If you have just bought your saltwater aquarium and are interested in adding colour and texture to the tank, you might well be thinking about purchasing coral. However, when you start to do your research, what you’ll see come up time and time again are results for coral frag. But what exactly is it, and how can you take up the exciting and rewarding hobby of coral fragging yourself?
To put it simply, coral frag is a piece of coral that has been cut from another, usually much more substantial piece. Rather like how a gardener might take clippings from a plant and begin to cultivate and grow new plants from it, coral frags can be removed from any type of coral and then latched onto a rock or other form of place holder and begin to regrow independently.
It’s called a frag as this is simply short for a fragment, i.e., the piece of rock you are removing. Reefers (what the hobbyists call themselves) enjoy the process of cultivating a much larger coral from only a small section of polyps. The process is also popular as it’s an inexpensive way of growing a much larger, vibrant, and impressive colony.
So how do you go about fragging coral
Fragging coral is a delicate process and requires some patience, but the rewards can be great!
To start with it’s always better to cut the frag from the bottom of the host branch. Remember that there are different techniques and ways of doing this depending on the coral type, and you’ll most likely need to invest in appropriate tools to help you as well as take care not to harm the host. Keeping a cleaner shrimp in the tank can help the main coral to heal.
Once you have your frag you need to secure it to a placeholder which would usually be a rock – the rock you choose doesn’t have to be anything special. In fact, it doesn’t even have to be a rock. It’s entirely up to you what you choose to be the base for your coral to grow, though do bear in mind that some objects and materials will be more effective than others when placed in a tank of water!
Using reef glue or something else like nylon fishing line, for example, you can then gently secure the coral frag onto your placeholder, place this in your aquarium and…wait. If you are using reef glue make sure you soak the placeholder for a couple of minutes in water before trying to attach the coral as this will prevent bubbles forming inside the glue which could make it harder to stick the frag down and will ensure that you don’t have to keep going back into your tank to re-glue corals on.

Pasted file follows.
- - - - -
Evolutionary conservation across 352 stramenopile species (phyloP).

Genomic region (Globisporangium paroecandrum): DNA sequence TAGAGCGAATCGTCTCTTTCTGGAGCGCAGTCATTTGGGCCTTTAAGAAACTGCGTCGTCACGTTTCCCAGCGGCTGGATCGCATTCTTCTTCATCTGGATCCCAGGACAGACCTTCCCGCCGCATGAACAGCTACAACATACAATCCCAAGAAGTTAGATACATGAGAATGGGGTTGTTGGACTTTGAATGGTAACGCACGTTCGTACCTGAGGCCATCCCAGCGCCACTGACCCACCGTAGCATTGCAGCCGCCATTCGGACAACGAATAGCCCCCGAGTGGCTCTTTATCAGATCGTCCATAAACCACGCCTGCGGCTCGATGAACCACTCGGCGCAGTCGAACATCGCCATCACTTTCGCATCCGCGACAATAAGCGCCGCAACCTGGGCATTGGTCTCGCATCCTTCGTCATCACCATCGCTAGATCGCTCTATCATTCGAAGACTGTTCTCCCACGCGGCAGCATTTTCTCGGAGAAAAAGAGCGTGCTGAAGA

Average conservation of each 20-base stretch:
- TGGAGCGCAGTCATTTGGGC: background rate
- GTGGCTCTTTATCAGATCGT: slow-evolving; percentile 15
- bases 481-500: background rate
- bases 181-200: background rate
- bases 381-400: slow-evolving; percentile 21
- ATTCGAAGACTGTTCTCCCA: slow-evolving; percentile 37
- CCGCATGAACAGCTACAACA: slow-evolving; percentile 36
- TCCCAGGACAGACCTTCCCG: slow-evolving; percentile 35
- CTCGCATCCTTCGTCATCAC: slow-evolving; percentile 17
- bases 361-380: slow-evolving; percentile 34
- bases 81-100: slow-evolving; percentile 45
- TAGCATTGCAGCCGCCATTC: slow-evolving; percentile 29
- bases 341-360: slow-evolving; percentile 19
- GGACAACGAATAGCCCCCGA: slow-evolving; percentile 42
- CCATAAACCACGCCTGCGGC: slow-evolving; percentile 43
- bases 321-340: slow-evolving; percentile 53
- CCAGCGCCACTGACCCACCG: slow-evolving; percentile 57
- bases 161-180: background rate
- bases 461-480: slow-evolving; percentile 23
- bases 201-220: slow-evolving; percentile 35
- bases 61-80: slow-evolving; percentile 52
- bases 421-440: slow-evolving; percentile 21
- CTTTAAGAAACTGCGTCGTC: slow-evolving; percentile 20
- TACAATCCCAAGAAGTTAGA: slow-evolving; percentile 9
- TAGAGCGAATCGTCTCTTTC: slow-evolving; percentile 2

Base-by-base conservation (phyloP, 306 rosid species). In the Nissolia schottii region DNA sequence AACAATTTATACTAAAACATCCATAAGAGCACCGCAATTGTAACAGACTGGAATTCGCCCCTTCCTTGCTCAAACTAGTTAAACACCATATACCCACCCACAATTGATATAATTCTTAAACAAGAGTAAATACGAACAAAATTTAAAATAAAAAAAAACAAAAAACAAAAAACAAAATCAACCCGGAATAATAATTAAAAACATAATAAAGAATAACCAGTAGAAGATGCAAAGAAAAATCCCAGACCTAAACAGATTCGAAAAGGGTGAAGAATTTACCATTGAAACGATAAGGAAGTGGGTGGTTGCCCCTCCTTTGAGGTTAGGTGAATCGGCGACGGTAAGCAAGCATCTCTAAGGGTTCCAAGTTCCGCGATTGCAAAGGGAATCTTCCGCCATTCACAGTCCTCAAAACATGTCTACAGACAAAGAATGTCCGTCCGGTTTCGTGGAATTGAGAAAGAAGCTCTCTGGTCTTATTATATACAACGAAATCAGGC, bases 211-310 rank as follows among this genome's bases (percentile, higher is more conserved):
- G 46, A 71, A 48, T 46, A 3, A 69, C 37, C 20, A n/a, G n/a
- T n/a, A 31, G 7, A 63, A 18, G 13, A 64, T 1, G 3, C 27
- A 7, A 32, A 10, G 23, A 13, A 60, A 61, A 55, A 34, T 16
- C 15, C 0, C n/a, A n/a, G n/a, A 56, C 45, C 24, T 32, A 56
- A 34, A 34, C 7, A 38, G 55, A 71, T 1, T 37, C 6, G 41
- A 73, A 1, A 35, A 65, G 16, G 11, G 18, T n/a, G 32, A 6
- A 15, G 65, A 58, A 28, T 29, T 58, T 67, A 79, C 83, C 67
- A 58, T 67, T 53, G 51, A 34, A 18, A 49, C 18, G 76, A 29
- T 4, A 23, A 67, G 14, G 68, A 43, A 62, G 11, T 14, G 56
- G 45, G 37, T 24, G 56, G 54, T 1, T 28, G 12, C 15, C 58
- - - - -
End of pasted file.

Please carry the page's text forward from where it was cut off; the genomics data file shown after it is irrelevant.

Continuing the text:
It can take anything from a few hours to 1-2 weeks for the coral frag to secure itself properly to the placeholder, and for the polyps to open back up. Once they do, the coral should look plump and healthy. From there, the coral frag will continue to grow – albeit slowly. It can take over a year for it to grow beyond the frag stage, however slowly but surely it will settle in, eventually achieving the mini-colony stage in the second year.
Is fragging out coral worth the effort?
Once your frag is well-established, the great news is that you can start fragging the frag and go on to sell your frags to others who are keen to start the hobby. This is a great way of ensuring that the coral remains sustainable and is ethically sourced, rather than those who buy from bigger companies who can often frag large chunks of coral, leaving the host in trouble. Once you have perfected your fragging skills, you can experiment with fragging more tricky coral types, and the general rule is, the harder the coral is to frag, the more you’ll get for it!
Coral frags usually sell for anything from £10 to around £70 for rarer types. However, some new hybrids can be extremely coveted and if you are able to frag those you could be looking at selling them on for hundreds of pounds!
Popular types of coral to frag
LPS (large stony polyp), and SPS (soft polyp stony) are the two coral types. Some of the most popular types of coral frags from each of these categories include:
Bird of Paradise
Green Apple Cap
Purple Tip Nasuta
Red Montipora Palawanesis
Vivid Tricolor Acropora
Candy Cane Coral
Of course, there are so many more to choose from, and if you get into the coral fragging hobby you’ll no doubt become fascinated with the vast range of different types- all with unique and arresting qualities, you could even try creating hybrids of your own!
If you want to get started and give coral fragging a try, the team at Fraggle Reef can help give you advice as well as provide you with our very own home-grown frags to get you started. Browse our shop or get in touch via the contact form today!